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Aug 11, 2013, 07:45 PM
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VHDL notes

So VHDL was the chosen language for FPGA development, because most of the example source code is in VHDL. It was surprising that the world abandoned Verilog in the last 13 years.

Hardware design is a step below assembly language. It's very time consuming to do things like print a character on a UART. It's amazing that video decoders have been implemented in hardware. The Xilinx development environment is slow, has a really lousy text editor, but is necessary for using their IP cores. Just checking for syntax errors is really slow.

Implementing the required FFT with motion detection algorithm on the FPGA is a big deal. The concept is roughly known. Attach an automotive radar & FPGA to a computer fan. Power the circuit using a commutator, inductor, or separate battery. Get data from it using IR or RF.

The radar module spins around as fast as the computer fan can go. It takes as many chirps per revolution as the FPGA allows. Depending on the noise level, it can get a doppler reading which would allow unlimited chirps per revolution or it can get a frequency modulated reading which would limit the chirps per revolution to the FPGA's memory.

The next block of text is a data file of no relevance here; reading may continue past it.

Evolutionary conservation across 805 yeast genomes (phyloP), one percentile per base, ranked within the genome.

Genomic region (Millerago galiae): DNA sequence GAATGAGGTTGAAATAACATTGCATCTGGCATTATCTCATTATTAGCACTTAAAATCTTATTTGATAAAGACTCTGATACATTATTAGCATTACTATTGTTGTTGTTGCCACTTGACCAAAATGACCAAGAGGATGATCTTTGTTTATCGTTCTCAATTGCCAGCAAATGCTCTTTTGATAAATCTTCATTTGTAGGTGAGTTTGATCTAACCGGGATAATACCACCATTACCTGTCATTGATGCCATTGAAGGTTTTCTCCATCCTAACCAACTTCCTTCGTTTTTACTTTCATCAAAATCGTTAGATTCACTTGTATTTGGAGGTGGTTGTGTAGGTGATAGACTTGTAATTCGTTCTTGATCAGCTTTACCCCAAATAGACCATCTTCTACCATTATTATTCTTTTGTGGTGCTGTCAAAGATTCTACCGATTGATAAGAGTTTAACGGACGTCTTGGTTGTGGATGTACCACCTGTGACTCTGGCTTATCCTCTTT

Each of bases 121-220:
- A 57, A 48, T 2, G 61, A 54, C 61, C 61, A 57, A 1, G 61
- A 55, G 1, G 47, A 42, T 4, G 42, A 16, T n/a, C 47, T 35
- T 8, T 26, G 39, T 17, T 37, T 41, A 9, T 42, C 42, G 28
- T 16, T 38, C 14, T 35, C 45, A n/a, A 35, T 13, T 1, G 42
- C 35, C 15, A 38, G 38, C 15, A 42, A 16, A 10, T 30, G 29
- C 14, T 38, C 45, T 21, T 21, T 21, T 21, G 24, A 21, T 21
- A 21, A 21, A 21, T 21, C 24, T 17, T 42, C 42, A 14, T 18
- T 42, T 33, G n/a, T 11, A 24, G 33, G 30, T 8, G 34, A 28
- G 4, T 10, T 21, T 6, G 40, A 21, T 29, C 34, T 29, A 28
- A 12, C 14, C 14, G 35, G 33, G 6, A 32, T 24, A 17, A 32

The frequency modulated solution would be limited to under 16 chirps per revolution. Each chirp would feed a 1024 slot 16 bit FFT. 2 FFT's would be compared to get a distance change. 320 FFT's would be required per second if there are 20 revolutions per second. It might be within reach of a blackfin.

32kb would be the current revolution & 32kb would be the previous revolution. Additional memory might be needed for temporaries. The motion detected in each direction would be sent to the host using IR. The host would construct a motion field to determine its position.

Automotive radar will someday produce 3D motion fields & maps on its own. For the next few years, it's going to be just 1D. 1D seems to be enough to do intelligent cruise control, blind spot detection, rear end detection, & automatic parking. That market is just beginning to appear in the highest end cars. No-one is going to extend their automotive radar module to UAV navigation unless the market can be proven to be as big as cars.

Unfortunately, there is no funding for the radar project. It's a long term vision of grandeur with a very long development time & a very high cost, contingent on someone investing in it.
Last edited by Jack Crossfire; Aug 11, 2013 at 07:52 PM.
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